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Notes by Category University Engineering

Mechanics & Stress Analysis*
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Pure materials and alloys are good for standard applications, but often a very specific set of properties is required from a material. In this instance, a composite may be used or even designed in order to maximise the best properties of a number of materials combined.

A composite is a material that employs multiple different phases to attain better specific properties than either phase alone.

There has to be a noticeable boundary between the two phases, and one needs to be introduced to the other rather than the two phases forming simultaneously – a two-phase slow cooled metal alloy is not a composite, then.

Composites occur naturally as well as artificially. Good examples are bones and carbon fibre respectively.

Composite Structure

There are two main phases in a composite:

  • the continuous matrix phase is the weaker phase that transfers applied loads to the reinforcement. It also acts as protection for the reinforcement.

  • the dispersed reinforcement phase adds the desired property (strength, stiffness, hardness etc.) to the material by delaying crack dispersion.

The matrix could be a metal, ceramic or a polymer. The reinforcement is generally a ceramic (carbon is especially common), but could take a number of forms:

  • Particulate reinforced composites use small particles, like spheres or flakes.

Fibre reinforced composites contain fibres. These could be very short, fairly long, or even continuous throughout the structure.

Structural Composites may use particles, fibres, or even both for reinforcement, arranged in specific forms to maximise strength: honeycombs, layers and sheets are common.

Types of Composites

Metal Matrix Composites (MMCs)

  • A cermet is a ceramic-metal composite.

  • Typically used for cutting tools and dies.

  • Advantages include high elastic modulus, toughness, and ductility.

  • Disadvantages include the high density and expense.

  • Standard matrix materials include:

    • Aluminium & aluminium-lithium alloys

    • Magnesium

    • Copper

    • Titanium

    • Super-alloys.

  • Standard reinforcement materials include:

    • Graphite

    • Alumina (aluminium oxide)

    • Silicon carbide

    • Boron

    • Tungsten carbide

Ceramic Matrix Composites (CMCs)

  • Generally used for temperature and corrosion sensitive applications, like engine components and deep-sea mining, or extremely hard cutting tools.

  • Advantages include the excellent corrosion and temperature resistance.

  • Disadvantages are the extreme brittleness and expense.

  • Standard matrix materials include:

    • Silicon carbide

    • Silicon nitride

    • Aluminium oxide

  • Standard reinforcement materials include:

    • Carbon

    • Aluminium oxide

Polymer Matrix Composites (PMCs)

  • Generally used for lightweight structures, like aircraft, vehicles, sporting, and marine equipment.

  • Advantages include low density, easy processing, and specific properties

  • Disadvantages include poor temperature and chemical resistance.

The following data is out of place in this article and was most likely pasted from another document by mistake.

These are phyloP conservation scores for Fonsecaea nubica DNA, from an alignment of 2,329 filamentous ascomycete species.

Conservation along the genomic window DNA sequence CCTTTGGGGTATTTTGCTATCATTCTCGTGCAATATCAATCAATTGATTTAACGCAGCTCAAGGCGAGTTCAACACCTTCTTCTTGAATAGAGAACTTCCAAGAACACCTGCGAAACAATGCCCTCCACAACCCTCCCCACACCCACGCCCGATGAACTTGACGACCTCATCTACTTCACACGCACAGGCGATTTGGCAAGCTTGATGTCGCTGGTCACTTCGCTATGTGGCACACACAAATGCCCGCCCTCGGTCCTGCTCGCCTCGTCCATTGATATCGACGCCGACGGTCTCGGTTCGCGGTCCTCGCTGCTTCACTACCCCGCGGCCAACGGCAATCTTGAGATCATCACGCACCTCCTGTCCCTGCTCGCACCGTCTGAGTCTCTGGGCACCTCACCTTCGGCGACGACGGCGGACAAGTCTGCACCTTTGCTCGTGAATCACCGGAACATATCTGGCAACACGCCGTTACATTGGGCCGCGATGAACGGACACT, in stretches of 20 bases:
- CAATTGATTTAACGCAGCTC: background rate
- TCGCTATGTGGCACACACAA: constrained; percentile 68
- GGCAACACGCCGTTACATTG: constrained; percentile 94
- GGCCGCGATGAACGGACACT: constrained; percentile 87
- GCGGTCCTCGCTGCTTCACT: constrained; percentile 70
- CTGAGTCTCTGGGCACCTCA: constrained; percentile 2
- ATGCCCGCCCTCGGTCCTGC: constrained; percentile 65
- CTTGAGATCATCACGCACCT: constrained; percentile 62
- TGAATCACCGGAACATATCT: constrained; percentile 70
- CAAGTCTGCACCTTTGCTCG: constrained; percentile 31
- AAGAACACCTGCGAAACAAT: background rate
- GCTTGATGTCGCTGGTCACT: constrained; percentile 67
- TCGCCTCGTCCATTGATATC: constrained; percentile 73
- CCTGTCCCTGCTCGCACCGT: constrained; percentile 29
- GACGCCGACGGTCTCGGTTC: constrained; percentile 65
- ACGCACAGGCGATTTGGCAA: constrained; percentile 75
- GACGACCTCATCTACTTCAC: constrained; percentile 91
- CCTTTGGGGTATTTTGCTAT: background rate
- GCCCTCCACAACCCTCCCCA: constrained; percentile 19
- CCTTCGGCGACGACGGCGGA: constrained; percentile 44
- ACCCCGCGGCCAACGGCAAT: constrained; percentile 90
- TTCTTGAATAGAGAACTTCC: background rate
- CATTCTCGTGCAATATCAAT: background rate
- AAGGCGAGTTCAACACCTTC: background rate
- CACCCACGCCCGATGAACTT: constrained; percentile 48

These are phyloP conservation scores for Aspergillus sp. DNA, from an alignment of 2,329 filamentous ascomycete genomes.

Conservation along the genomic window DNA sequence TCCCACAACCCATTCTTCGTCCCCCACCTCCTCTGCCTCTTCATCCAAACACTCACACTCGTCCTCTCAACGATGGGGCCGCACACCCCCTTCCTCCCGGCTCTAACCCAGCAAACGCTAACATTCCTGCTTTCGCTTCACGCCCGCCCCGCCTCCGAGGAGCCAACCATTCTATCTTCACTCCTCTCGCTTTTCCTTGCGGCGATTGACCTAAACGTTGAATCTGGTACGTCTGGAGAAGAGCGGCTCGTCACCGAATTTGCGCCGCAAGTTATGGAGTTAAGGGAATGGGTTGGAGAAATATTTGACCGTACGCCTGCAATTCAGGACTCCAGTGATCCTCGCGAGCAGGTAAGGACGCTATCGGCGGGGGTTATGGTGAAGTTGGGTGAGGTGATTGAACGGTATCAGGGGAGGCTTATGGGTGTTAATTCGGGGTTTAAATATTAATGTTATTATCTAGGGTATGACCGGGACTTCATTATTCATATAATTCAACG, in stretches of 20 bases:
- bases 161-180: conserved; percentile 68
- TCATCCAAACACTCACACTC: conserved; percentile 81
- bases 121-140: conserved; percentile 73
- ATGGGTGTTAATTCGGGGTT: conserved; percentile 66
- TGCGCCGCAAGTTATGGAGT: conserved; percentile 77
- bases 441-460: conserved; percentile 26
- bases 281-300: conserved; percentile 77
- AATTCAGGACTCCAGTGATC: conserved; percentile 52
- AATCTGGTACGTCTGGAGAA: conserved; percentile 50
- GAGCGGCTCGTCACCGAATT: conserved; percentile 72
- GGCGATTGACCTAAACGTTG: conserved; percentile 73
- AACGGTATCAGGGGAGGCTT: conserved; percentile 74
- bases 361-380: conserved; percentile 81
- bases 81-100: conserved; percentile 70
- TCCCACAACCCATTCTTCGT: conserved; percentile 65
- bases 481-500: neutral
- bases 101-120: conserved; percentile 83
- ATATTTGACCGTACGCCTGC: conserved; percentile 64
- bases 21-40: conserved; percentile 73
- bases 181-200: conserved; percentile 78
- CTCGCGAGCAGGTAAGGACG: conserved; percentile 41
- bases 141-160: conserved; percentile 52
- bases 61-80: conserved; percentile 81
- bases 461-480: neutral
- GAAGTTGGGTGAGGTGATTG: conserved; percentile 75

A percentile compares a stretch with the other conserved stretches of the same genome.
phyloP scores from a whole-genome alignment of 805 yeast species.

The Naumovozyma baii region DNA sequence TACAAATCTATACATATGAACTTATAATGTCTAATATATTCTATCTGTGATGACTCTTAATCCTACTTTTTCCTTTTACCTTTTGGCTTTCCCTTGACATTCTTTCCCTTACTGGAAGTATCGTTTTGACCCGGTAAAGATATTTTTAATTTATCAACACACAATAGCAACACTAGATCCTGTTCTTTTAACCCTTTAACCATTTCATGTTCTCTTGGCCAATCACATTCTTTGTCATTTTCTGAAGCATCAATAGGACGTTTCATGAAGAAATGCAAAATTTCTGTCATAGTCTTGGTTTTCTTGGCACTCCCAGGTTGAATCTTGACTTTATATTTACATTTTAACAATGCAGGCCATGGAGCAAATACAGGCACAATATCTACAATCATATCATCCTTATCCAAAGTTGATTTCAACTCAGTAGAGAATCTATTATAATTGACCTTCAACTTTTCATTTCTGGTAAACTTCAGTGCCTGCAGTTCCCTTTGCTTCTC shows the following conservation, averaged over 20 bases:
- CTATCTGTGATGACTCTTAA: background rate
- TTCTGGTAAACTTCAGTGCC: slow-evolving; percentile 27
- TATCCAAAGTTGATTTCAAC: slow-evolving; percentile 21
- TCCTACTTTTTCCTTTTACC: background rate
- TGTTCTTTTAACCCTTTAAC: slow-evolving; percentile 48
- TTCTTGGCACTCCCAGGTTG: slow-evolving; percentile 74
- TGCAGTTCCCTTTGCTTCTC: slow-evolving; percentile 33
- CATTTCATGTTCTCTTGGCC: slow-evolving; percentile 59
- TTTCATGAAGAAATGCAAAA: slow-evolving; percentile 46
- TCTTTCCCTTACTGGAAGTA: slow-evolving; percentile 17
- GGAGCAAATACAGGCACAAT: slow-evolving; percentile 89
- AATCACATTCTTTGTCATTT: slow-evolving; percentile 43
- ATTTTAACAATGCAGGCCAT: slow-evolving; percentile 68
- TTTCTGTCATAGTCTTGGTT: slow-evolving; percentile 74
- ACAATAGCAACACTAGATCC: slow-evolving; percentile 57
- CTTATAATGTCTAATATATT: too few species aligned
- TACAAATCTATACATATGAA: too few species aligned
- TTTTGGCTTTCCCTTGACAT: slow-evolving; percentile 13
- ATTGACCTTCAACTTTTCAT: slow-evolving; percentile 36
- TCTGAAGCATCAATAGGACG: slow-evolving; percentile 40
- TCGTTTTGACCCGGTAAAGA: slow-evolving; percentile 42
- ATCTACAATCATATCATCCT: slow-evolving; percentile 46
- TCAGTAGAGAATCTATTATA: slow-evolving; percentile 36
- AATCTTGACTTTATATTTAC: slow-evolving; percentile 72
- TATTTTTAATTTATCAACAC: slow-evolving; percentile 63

• Standard matrix materials include:

    • Nylon

    • Polypropylene (PP)

    • Epoxy

    • Phenolic

    • Polyester

  • Standard reinforcement materials include:

    • Glass

    • Carbon

    • Boron

    • Aramid (Kevlar)

Critical Fibre Length

The length of fibres makes a huge difference to the composite’s performance.

  • Too short, and the adhesive bond between the fibre and the matrix will break before the fibre itself breaks, so the fibre pulls out of the structure

  • Too long, and the adhesive bond between matrix and fibre transmits too much load, breaking the fibre.

As with most things, a fine balance is required between the two. This is known as the critical fibre length.

For a uniform circular cross-section fibre of half-length x, the shear force at the fibre-matrix boundary is given by:

The force required to break the fibre is given by:

The critical half-length is when these two forces equal one another:

The critical length is therefore:

Standard fibre lengths are:

  • 0.2mm for a carbon fibre in an epoxy matrix

  • 0.5mm for a glass fibre in a polyester matrix

  • 1.8mm for a glass fibre in a polypropylene matrix

Fibre Volume Fraction

Fibre composites are generally described in terms of fibre volume fraction: this is (you guessed it) the proportion of the materials volume that is taken up by fibres not matrix.

For fully aligned fibres, the volume fraction could be up to around 65%. Generally, it is lower.

  • For uniform cross-sectional and continuous fibres, the area fraction is the same as the volume fraction.

Loading Fibre Composites


When the fibres are parallel to the applied load, and the fibre-matrix adhesive bond does not break, the matrix and fibres experience the same strains:

The total force is therefore the sum of the forces in the fibres and matrix:

When both the fibres and the matrix are in the linear elastic region, Hooke’s law applies to both:



When the fibres are perpendicular to the applied stress, the stress in the fibres and matrix are the same:


Comparing Isostrain and Isostress

Stress-Strain Behaviour

It is harder to predict the strength of a composite without empirical investigation, however we can predict the behaviour by assuming it will initially perform similar to the fibre, but deform uniformly once the matrix begins to undergo plastic deformation.

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